Certainly he has the numbers to compete with around 100 jumpers in the yard; for context, De Bromhead ran 115 individual horses last season with neither Meade nor Harrington breaking the 90 figure. Class performers are lacking however and there certainly doesn't appear to be a proven Grade One horse in the yard but that is not to say one of his younger horses won't improve. He might be reliant on winning a number of smaller races where another trainer could simply win one more valuable race but placing his horses well is already something O'Brien and his team have proven good at.
Some found his season in 2016/17 underwhelming in light of the hype that attended him going into it but in hindsight that might be harsh as he simply didn't have enough older horses to compete in the best races. He may have gotten a number of ex-flat types from Ballydoyle but they were largely confined to juvenile hurdles and there are only so many of those races to run in. Better can be expected this term and if there is a future a Champion Trainer around outside of Gordon Elliott then it is likely O'Brien though the challenge of winning valuable races in the short-term is a real one.
Jessica Harrington - Current Odds: 11/4Finishing position in last three seasons: Fourth, fourth, sixth
150-plus rated horses: Eight
Key performers: Sizing John, Our Duke, Jezki
Last spring was the season of Jessica as she seemingly went from Cheltenham to Fairyhouse to Aintree to Punchestown, winning big races at each. The backend of the campaign has long been Harrington's peak time and she will need it to be again as at the time of writing she has only 14 winners and €283,000 in prize money accumulated.
Harrington might have the two best horses in Ireland outside of the Mullins and Elliott yards in Sizing John and Our Duke, one a Gold Cup winner, the other a prospective Gold Cup winner. The concern is there is little after those two with Jezki about my best guess for her third best horse and he was a shadow of himself last season, allowing that he won on return this time.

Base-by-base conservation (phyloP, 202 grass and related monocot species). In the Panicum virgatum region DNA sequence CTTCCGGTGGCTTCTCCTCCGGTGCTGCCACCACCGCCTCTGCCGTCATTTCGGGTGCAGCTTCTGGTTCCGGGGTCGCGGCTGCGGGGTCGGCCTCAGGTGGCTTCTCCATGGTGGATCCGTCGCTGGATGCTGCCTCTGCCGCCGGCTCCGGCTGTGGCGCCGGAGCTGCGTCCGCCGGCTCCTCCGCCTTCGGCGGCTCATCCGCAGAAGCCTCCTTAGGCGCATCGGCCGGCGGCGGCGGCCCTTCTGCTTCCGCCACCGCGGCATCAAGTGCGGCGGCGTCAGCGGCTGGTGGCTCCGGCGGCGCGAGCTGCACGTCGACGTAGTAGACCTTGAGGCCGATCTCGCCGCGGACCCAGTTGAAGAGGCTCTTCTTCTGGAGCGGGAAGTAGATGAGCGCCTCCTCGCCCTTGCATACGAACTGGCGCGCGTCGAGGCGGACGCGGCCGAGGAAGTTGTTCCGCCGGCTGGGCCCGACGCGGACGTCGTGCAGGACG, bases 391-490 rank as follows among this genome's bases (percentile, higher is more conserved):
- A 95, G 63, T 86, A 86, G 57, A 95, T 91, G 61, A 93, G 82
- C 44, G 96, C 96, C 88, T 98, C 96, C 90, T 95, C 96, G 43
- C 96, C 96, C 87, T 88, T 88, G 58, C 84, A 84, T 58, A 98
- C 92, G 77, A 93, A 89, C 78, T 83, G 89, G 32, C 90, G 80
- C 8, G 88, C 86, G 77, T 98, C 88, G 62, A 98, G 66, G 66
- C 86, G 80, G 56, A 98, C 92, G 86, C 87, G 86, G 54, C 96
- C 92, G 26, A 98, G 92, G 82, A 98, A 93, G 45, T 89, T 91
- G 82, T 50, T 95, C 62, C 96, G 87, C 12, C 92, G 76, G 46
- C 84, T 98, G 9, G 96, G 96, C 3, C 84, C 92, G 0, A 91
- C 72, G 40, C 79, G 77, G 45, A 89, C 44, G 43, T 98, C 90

Lack of depth is a worry and so too is the possibility that Sizing John could be campaigned in the UK for much of the season with the £1 million Triple Crown the plan at this stage. That could change should he be defeated in the Betfair Chase - he's currently around 6/4 for that race - though his owner Alan Potts has more affinity with the big UK races than the likes of Gigginstown or Rich Ricci.
Noel Meade - Current Odds: 5/1Finishing position in last three seasons: Fifth, seventh, third
150-plus rated horses: Four
Key performers: Disko, Road To Respect, Snow Falcon
Meade had a good season in 2016/17, notably having a Cheltenham winner with Road To Respect and the same horse then following up in a Grade One at Fairyhouse, and along with Disko they provide a pair of horses to go to war with in the top staying chases this winter.
Outside of that pair, there is no real depth and it is hard to see Meade making a meaningful challenge to finish third overall, allowing that he has managed a reasonable number of winners over the summer.
One underrated points about markets like this is the enjoyment factor; betting seriously can become all about edges and returns on investment but a bet in something like this provides an interest on even the dullest day or as they are known as in Ireland, Thurles Thursdays. Furthermore, they provide a rare chance to take on an odds compiler in an age of arbs and such like; a bet here is basically your opinion against someone else with the margin factored in.
Unfortunately, I don't really see an angle into this at this point. Joseph O'Brien was my original idea of the winner but upon further study I wonder if he has the class performers needed to get him over the line. One could argue that that makes De Bromhead the play but the loss of Petit Mouchoir for the middle part of the season in recent days is concerning and that it just enough to make me stay away. Good luck if you're playing though!